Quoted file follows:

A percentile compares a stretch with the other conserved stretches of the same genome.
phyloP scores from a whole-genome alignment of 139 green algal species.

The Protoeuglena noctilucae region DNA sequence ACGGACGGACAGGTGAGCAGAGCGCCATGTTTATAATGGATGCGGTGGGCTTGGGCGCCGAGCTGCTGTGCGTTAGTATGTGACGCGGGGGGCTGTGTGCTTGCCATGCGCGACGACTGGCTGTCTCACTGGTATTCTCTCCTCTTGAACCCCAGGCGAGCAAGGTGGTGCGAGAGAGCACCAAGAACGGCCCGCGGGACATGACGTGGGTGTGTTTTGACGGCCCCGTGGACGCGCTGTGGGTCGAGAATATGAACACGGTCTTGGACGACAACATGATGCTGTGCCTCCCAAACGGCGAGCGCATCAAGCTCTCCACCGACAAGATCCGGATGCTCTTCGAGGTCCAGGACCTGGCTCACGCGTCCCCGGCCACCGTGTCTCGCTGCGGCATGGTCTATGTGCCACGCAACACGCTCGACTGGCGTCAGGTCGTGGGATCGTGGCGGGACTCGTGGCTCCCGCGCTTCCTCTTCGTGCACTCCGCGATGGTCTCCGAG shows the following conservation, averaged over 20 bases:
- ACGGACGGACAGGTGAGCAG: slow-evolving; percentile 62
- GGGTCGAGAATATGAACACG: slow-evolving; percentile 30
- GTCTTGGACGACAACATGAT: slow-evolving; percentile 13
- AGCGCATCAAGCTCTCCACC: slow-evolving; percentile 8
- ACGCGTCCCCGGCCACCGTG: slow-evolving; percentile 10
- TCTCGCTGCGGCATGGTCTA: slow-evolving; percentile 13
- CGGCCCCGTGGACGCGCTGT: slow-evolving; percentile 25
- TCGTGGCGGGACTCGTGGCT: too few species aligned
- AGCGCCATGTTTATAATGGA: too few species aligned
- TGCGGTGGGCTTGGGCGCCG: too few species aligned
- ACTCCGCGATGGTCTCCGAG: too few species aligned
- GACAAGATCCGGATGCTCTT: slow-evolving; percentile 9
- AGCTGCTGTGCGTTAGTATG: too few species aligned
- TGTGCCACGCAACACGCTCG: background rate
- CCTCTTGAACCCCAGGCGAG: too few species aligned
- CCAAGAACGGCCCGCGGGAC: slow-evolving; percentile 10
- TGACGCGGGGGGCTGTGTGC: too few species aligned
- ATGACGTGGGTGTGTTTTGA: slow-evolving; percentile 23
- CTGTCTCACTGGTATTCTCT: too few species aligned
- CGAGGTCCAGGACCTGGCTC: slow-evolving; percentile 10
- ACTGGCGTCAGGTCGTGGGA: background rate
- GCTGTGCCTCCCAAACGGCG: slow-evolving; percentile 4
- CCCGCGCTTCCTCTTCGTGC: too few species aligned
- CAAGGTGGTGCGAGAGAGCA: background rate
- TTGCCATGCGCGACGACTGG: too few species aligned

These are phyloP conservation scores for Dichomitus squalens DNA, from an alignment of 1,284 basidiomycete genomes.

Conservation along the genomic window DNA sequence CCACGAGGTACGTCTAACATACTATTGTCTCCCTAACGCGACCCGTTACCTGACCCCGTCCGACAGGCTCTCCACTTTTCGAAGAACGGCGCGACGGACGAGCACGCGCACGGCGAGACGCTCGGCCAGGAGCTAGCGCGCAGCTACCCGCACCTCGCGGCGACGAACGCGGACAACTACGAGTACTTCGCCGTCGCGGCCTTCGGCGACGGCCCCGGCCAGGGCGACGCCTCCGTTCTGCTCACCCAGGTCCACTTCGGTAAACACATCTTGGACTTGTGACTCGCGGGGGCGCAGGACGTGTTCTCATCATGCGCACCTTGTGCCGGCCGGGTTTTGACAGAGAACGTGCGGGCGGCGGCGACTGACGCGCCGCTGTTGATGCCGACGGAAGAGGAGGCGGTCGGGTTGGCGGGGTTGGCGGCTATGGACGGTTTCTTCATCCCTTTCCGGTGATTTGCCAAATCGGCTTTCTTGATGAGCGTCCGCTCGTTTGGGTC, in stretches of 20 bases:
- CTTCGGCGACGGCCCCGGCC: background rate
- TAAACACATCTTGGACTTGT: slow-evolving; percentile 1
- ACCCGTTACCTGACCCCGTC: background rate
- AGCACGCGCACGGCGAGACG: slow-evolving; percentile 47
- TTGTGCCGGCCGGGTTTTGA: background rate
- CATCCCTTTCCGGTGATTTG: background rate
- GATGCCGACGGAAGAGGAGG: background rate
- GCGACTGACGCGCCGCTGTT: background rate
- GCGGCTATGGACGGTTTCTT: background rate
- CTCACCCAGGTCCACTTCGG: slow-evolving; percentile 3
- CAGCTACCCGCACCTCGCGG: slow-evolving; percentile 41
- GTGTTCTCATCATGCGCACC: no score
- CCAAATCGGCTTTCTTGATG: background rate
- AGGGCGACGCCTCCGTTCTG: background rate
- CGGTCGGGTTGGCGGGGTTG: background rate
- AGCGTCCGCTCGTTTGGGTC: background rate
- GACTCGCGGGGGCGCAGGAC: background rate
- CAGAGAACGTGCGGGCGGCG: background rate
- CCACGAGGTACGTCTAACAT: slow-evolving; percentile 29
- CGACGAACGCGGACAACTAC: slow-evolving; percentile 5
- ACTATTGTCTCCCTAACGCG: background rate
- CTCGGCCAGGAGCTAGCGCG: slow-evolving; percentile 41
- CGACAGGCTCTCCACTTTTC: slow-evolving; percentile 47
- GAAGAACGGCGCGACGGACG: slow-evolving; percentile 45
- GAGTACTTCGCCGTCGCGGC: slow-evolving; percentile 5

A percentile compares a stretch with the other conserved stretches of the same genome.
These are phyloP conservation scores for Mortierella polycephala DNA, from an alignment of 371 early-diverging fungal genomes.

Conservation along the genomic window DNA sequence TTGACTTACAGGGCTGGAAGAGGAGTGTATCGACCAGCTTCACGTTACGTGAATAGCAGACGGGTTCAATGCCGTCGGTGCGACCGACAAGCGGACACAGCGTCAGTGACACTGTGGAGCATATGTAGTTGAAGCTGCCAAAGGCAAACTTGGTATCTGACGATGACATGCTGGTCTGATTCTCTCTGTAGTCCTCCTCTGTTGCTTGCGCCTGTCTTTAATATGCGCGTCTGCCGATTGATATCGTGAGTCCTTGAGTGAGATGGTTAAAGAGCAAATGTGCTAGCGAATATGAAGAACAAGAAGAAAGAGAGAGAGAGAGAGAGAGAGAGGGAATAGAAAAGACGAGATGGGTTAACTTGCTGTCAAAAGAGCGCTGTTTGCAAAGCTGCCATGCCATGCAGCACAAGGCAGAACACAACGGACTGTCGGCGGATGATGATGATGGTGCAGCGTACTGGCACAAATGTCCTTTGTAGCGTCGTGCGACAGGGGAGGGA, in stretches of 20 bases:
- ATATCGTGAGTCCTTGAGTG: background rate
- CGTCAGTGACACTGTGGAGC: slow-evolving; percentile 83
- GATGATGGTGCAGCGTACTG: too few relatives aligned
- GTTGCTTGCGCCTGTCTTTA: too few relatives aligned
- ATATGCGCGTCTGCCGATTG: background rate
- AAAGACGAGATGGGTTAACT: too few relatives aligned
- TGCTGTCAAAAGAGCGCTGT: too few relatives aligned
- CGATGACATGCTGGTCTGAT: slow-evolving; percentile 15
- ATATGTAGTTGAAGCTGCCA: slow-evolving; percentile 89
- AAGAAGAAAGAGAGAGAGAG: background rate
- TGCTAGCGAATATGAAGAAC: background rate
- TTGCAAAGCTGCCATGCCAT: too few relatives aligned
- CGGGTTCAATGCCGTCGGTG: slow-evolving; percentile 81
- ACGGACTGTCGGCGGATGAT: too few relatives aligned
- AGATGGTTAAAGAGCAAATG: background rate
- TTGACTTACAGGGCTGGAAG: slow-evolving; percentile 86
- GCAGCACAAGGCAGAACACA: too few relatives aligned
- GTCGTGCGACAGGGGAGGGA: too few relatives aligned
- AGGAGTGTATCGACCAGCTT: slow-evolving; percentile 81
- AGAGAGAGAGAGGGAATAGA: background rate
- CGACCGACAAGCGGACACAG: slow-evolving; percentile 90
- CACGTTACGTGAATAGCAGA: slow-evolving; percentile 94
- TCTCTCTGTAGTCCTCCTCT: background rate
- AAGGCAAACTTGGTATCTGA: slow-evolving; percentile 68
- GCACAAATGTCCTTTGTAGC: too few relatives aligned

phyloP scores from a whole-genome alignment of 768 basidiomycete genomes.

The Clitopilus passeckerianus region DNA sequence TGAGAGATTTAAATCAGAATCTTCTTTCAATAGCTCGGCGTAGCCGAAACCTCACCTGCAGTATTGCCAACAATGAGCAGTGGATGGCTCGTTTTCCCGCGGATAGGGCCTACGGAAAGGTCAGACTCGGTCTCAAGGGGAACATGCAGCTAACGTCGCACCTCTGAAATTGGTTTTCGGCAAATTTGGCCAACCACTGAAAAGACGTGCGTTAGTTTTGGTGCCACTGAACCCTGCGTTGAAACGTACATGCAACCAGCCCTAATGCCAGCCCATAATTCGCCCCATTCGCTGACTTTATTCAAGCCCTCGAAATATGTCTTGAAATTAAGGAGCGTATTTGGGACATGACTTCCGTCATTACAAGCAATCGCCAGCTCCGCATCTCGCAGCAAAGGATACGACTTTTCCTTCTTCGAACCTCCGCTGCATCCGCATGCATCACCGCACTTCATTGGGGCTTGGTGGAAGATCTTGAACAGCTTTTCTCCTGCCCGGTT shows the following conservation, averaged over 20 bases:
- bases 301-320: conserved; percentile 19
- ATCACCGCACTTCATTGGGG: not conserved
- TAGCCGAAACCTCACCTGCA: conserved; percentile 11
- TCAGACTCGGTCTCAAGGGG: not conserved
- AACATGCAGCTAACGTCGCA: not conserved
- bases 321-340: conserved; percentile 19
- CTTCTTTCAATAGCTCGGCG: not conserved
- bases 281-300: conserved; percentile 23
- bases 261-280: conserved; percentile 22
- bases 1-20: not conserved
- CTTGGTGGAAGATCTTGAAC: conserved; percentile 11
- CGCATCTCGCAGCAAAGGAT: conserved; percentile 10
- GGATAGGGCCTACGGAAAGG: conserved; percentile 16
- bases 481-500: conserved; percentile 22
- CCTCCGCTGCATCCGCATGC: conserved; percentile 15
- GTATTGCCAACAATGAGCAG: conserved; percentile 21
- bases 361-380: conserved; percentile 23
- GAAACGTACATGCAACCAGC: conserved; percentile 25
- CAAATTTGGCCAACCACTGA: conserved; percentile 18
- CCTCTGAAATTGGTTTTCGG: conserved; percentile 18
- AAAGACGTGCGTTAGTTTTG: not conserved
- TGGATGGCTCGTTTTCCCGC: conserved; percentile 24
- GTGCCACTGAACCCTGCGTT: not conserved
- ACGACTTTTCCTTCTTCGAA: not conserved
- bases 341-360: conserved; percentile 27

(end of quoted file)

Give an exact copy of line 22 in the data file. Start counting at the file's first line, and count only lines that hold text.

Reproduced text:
- CTGTCTCACTGGTATTCTCT: too few species aligned